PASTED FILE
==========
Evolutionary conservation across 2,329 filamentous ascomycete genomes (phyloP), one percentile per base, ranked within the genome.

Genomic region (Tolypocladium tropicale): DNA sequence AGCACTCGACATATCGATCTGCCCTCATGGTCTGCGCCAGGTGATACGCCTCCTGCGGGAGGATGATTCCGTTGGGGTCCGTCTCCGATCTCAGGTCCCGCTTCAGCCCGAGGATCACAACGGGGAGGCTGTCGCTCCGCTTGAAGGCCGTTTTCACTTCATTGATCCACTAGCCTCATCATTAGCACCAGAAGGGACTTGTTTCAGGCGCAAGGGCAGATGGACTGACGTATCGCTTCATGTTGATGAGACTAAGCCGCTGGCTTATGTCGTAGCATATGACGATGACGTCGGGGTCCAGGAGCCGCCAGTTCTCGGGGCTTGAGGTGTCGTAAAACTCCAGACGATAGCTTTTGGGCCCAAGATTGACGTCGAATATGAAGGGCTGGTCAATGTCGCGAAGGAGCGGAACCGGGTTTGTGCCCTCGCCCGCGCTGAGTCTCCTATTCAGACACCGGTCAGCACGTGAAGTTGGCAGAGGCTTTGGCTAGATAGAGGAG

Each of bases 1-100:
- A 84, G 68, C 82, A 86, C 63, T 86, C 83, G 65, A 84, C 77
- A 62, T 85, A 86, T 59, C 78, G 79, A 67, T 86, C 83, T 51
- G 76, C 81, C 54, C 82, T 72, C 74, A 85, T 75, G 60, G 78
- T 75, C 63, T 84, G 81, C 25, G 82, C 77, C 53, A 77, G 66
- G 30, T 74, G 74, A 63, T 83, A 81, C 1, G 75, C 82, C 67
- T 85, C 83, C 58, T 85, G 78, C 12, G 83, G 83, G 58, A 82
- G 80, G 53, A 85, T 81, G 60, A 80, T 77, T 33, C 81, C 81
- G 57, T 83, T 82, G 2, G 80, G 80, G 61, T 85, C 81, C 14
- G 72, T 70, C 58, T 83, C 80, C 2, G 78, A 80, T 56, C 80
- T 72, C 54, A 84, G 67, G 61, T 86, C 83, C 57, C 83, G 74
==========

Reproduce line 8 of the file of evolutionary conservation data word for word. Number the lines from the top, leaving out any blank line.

- G 30, T 74, G 74, A 63, T 83, A 81, C 1, G 75, C 82, C 67